So how does this incentivize people and businesses to secure the network? Instant and feeless payments are attractive for merchants. For trustless and direct access to the network, they need to run a node (at ~$20 a month). For exchanges to be able to confirm that the Nano deposit that was made to them is actually valid, they would prefer to not rely on any third party. They run their own node. Large Nano holders want to ensure the continued security of the network, and run a node.

This theory has played out well for over five years already. Exchanges such as Binance, Kraken, Huobi and Kucoin run nodes. Nano wallets, such as Natrium, WeNano and Atomic Wallet run nodes. Businesses building on the Nano network such as Wirex, Kappture and 465 DI run nodes. Hundreds of other nodes are also run, by small businesses, enthusiasts or large holders. Through a combination of incentives and nodes being relatively cheap, there has never been a lack of validators in Nano.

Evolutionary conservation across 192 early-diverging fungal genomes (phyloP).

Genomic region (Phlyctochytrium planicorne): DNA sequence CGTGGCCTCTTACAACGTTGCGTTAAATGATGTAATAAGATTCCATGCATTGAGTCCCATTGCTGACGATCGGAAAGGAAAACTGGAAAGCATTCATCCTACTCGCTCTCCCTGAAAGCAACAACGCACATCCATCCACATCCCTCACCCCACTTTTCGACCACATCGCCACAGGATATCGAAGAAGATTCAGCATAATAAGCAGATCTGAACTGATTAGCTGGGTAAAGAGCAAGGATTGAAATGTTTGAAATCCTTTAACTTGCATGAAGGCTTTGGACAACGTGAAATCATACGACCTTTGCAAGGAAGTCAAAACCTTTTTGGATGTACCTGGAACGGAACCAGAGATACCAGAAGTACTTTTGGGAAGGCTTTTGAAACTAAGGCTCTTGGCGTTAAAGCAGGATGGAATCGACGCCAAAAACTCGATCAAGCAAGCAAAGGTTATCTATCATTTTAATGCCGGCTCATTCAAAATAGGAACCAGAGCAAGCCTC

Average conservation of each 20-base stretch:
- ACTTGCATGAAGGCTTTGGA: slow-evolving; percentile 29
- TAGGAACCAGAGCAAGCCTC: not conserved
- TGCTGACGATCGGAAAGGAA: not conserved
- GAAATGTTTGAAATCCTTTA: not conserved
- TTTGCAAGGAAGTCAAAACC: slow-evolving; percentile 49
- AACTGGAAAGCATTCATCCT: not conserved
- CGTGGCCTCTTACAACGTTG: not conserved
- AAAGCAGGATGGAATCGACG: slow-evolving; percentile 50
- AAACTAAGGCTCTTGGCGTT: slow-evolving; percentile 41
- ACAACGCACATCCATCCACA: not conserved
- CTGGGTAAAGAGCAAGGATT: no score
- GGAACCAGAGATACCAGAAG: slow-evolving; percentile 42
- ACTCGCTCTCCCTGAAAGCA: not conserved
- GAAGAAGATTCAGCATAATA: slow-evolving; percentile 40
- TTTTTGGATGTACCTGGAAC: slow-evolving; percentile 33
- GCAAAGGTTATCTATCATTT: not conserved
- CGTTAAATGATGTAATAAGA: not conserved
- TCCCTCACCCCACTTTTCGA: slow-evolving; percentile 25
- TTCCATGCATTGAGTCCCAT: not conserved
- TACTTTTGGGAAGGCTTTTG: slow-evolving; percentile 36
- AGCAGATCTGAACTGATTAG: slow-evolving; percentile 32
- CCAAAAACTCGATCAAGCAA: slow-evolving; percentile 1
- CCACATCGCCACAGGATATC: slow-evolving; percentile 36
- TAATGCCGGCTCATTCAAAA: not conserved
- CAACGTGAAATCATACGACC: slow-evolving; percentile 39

Validators are not all treated equally. If 1 node was 1 vote, a malicious entity could spin up a lot of nodes to control consensus. Nano employs a voting-weight system to protect against this. Just like anyone can run a node and become a validator, any Nano holder can use their Nano to vote for any node. Votes can be changed at any time. To get to consensus on a transaction, 67% of total online voting power must confirm a transaction. Simply setting up a node therefore does nothing. You need to have Nano voting weight, where 1 Nano = 1 vote.